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Clinical practice guidance should have more emphasis on health equity – HIQA

By Mindo - 26th Jan 2024

A review by HIQA has found there should be a greater emphasis on health equity in clinical practice guidelines.

The Authority has published a scoping review of advances in the development and implementation of clinical practice guidance to support the work of the national clinical effectiveness committee (NCEC).

This review was carried out as part of HIQA’s HRB-CICER function which independently reviews evidence and provides scientific support to the development of national clinical guidelines and to the NCEC.

In 2014, the NCEC was requested by the Minister for Health to develop standards for clinical practice guidance, which were published in 2015. HIQA’s scoping review aims to support the NCEC as it reviews and updates these standards to ensure they reflect innovations and current best practice.

Clinical practice guidance includes recommendations, processes or statements for healthcare professions which help guide care for patients with specific conditions. It aims to improve the quality and efficiency of healthcare received by the public, and should be based on the best available evidence and practice.

Ms Michelle O’Neill, HIQA’s Deputy Director of Health Technology Assessment, said: “Our review of international guidance development shows that the NCEC’s current standards for clinical practice guidance remain relevant and appropriate.”

“However, we did identify innovations which could improve the standards, such as further emphasis on health equity in clinical practice guidance development. While health equity has always been a consideration, including it throughout all phases of guidance development is now encouraged, especially in relation to populations such as older adults, patients with multiple chronic conditions, and marginalised groups.”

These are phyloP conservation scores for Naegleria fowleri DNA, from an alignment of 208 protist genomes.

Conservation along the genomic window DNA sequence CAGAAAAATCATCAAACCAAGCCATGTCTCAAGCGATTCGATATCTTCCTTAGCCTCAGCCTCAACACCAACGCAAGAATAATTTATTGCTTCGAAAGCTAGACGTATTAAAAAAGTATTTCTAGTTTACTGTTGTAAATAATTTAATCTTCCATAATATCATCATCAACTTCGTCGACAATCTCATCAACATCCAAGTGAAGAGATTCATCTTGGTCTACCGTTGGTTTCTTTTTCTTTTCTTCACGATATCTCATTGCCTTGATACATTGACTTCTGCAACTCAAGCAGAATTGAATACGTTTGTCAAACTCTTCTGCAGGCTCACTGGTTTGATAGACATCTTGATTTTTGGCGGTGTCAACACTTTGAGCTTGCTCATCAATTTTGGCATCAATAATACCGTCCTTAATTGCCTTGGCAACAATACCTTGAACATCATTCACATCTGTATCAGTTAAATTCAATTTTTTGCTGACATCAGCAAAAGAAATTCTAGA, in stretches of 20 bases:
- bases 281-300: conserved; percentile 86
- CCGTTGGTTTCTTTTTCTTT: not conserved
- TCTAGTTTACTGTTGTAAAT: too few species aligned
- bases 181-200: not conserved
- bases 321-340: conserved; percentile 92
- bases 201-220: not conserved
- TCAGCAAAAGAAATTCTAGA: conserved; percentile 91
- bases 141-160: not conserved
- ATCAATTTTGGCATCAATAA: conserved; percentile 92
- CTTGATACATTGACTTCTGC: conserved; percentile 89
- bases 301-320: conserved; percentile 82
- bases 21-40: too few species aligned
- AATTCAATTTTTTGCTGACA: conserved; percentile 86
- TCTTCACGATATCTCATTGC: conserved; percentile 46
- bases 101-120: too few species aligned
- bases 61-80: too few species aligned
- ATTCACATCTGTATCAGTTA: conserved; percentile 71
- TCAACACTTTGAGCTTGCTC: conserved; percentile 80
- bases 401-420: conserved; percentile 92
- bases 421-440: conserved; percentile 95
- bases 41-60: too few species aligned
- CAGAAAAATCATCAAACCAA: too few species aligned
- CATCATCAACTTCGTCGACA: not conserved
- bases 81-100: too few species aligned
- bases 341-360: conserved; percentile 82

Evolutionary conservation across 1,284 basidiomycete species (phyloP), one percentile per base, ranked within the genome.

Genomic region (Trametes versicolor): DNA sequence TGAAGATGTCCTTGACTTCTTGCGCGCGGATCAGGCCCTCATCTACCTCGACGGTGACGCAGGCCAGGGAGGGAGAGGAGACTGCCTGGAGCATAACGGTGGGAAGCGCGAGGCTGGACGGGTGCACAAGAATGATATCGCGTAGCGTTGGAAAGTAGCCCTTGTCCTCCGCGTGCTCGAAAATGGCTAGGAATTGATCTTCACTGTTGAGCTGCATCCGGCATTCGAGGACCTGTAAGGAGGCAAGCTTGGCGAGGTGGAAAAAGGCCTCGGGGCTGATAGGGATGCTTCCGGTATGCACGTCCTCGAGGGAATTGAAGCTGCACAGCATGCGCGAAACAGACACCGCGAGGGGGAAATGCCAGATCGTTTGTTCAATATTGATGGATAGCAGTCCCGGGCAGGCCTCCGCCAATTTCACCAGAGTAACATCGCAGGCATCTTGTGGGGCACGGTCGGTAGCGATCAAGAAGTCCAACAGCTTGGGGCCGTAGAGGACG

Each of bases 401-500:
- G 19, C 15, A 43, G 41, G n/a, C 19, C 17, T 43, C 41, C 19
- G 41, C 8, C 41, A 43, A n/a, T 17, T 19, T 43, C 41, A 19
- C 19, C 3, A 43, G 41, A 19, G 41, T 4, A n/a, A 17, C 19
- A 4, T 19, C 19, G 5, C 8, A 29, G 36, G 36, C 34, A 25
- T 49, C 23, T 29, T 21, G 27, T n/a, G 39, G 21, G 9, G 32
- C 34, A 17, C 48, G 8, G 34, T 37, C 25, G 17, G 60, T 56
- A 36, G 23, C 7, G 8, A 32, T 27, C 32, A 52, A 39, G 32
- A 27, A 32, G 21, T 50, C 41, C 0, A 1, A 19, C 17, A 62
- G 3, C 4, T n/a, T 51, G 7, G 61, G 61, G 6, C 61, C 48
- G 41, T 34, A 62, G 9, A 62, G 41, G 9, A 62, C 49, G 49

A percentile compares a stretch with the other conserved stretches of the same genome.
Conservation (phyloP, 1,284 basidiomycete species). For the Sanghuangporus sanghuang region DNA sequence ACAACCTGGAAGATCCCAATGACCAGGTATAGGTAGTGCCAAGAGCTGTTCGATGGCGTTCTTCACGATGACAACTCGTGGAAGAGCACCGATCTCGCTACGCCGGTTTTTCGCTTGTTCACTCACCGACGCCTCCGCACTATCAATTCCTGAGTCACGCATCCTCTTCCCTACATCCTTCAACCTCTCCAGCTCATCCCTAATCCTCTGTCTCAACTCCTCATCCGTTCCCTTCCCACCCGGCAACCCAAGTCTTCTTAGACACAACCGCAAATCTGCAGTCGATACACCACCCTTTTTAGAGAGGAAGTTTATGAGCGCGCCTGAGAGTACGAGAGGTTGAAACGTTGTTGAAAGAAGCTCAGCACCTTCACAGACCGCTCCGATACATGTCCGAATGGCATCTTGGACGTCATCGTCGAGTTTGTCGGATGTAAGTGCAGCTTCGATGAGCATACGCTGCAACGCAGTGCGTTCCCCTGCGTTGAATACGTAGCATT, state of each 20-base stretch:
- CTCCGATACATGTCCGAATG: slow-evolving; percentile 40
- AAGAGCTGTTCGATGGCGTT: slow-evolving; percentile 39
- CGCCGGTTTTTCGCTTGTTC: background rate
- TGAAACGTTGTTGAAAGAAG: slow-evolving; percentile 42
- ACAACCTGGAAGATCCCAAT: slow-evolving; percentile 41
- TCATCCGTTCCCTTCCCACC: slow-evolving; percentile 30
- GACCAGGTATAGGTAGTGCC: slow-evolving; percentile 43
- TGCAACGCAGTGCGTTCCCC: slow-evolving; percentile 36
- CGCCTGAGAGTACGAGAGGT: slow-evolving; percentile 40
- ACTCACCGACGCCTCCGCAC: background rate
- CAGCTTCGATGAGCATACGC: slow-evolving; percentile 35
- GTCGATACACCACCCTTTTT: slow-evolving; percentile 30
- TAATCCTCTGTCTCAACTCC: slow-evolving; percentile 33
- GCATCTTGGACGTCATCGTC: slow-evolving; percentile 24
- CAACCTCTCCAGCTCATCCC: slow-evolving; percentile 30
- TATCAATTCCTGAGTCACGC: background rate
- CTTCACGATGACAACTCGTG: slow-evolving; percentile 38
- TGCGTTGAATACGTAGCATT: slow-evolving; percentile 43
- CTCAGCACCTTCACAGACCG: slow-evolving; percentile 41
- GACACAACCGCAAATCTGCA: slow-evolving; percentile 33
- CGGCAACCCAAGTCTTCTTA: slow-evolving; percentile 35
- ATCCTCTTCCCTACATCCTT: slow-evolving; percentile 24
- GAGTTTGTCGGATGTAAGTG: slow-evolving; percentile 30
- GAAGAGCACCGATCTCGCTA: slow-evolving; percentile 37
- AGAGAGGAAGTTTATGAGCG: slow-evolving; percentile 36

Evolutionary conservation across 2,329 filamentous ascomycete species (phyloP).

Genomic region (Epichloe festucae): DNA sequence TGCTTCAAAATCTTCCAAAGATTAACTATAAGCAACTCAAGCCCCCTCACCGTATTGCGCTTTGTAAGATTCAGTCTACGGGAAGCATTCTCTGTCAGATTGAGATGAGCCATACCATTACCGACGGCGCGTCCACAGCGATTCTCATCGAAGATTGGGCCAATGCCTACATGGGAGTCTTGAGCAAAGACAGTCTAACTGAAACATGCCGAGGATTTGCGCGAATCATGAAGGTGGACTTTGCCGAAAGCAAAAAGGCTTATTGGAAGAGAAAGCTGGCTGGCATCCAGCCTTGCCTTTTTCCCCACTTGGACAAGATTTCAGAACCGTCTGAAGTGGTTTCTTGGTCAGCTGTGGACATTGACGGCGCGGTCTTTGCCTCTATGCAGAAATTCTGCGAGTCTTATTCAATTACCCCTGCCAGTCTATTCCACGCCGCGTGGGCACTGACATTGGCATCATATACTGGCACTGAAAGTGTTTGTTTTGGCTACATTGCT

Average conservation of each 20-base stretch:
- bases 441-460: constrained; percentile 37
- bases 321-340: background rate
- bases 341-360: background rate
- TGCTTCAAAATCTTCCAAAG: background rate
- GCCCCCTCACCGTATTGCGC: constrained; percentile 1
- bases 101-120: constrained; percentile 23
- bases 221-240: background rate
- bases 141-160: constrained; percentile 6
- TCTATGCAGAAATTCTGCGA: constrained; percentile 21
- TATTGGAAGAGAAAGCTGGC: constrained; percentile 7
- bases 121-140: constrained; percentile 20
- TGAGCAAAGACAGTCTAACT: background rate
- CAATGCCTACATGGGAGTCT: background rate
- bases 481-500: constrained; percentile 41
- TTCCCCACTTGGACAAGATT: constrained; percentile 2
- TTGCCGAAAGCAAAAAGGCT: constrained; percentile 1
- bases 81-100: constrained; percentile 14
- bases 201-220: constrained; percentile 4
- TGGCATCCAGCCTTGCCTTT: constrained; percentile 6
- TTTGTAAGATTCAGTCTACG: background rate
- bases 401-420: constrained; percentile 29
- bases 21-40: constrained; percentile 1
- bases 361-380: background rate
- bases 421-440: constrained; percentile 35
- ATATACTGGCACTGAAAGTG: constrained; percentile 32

HIQA also identified three tools to assess the quality and or methodological robustness of clinical practice guidance and four other unique key innovations. Examples include new approaches to managing the constantly evolving evidence base and the use of artificial intelligence in searching for and identifying newly published evidence.

 Ms O’Neill continued: “We have shared the innovations in the development and implementation of clinical practice guidance identified in the review with the NCEC. We hope that these innovations can enhance the development and use of clinical practice guidance by healthcare professionals in Ireland.”

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